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digitalmars.D.learn - what's the difference between ref and inout in D2?

reply Trass3r <un known.com> writes:
IIRC it was the same in D1, has it changed? If no, what should be used?

This also reminds of another question: why do we have "in" if all  
parameters are in by default?
Mar 12 2010
next sibling parent "Steven Schveighoffer" <schveiguy yahoo.com> writes:
On Fri, 12 Mar 2010 15:39:43 -0500, Trass3r <un known.com> wrote:

 IIRC it was the same in D1, has it changed? If no, what should be used?

inout is now completely different from ref. It has been used to implement DIP2 (http://www.prowiki.org/wiki4d/wiki.cgi?action=browse&;id=LanguageDevel/DIPs/D P2&amp;oldid=DiP2). However, the current incarnation is broken, eventually it will work. Use ref wherever you would normally use inout in D1. -Steve
Mar 12 2010
prev sibling next sibling parent reply bearophile <bearophileHUGS lycos.com> writes:
Trass3r:
 why do we have "in" if all  
 parameters are in by default?

If you start performing some experiments on your own you can write a small program like this: // program1 import std.stdio: writeln; void foo(int x, in int y) { x = 1; y = 2; } void main() { int x, y; foo(x, y); writeln(x, " ", y); } The compiler prints an error because y is seen as const. So a better question (I don't know the answer) is: what's the purpose of "in" if now function arguments can be const? A related program: // program2 import std.stdio: writeln; void bar(out int x) { int y = x; // line 4 writeln(y); // prints 0 } void main() { int x = 10; bar(x); writeln(x); // prints 0 } Is this program correct? It compiles and runs, printing 0 two times. I don't like that code. I think it's even worse than a similar C program, where the caller must add a &x, revealing part of how x will be used by the bar() function. I think that in theory the line 4 is an error, because technically y is an output variable, so it's not initialized yet. In practice it's initialized with its init. And I think code like that program2 can easily hide bugs. This shows why built-in tuples are good. Currently there are many holes in D2. If you have answers or comments please let us know. Bye, bearophile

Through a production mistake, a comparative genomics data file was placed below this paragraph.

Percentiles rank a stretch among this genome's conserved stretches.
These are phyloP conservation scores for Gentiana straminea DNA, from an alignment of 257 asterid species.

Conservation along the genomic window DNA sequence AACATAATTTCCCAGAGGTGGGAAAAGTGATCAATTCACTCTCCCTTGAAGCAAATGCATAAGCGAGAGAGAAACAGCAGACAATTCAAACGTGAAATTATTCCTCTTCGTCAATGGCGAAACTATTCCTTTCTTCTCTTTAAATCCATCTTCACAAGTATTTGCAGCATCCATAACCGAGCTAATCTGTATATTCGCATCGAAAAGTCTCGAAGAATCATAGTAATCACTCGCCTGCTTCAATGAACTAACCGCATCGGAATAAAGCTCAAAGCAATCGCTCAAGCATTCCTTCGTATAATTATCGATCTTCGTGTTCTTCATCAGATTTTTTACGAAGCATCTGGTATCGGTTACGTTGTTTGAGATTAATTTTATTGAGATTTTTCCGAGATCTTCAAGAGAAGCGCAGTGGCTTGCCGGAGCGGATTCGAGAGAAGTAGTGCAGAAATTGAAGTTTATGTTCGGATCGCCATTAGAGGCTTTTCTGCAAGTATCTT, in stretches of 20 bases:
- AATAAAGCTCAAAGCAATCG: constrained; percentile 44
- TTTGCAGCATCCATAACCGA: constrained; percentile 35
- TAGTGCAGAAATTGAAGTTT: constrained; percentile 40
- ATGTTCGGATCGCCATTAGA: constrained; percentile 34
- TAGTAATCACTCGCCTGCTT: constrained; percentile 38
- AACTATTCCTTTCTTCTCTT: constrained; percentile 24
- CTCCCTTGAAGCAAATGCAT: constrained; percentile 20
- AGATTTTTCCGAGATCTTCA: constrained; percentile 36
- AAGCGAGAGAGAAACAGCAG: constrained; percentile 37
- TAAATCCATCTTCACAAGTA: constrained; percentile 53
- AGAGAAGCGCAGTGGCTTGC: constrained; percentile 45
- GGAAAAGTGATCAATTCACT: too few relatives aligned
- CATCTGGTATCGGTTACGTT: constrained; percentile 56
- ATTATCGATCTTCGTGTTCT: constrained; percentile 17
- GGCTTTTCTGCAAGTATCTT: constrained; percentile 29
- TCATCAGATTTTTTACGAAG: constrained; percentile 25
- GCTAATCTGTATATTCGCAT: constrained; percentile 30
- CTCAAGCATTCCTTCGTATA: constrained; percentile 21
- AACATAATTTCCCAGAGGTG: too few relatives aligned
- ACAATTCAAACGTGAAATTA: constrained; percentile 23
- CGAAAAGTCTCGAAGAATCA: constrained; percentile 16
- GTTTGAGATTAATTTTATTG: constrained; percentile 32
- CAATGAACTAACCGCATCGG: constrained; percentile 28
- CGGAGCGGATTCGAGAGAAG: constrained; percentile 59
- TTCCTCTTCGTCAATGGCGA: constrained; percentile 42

Mar 12 2010
parent reply bearophile <bearophileHUGS lycos.com> writes:
Trass3r:
 This shows why built-in tuples are good.


According to D2 semantics that program2 is correct, because in D you can use variables that are not initialized by the programmers. But the spirit of that program2 is trash anyway, because it reads the value of a variable that's meant to be used as return value only, so it's meant to be written before any read. In a situation like program2 the C# compiler prints an error like: error CS0269: Use of unassigned out parameter `x' Because in C# it is not allowed to use uninitialized variables. This is a so tidy thing (bug probably such tests done by C# compiler forbids some correct spaghetti code that D doesn't forbid. It's hard to find such cases in normal C# programming). So I think 'out' arguments are bug-prone in D. If you have tuples, you can return one of them avoiding the need for 'out' arguments (they can even be removed from the language), so you can avoid some possible bugs. Bye, bearophile
Mar 12 2010
parent bearophile <bearophileHUGS lycos.com> writes:
Trass3r:

And that's good behavior imho.<

Here I prefer the C#/Java compilers, that don't initialize and turn the usage of initialized variables into an error.
(at function entrance I guess).<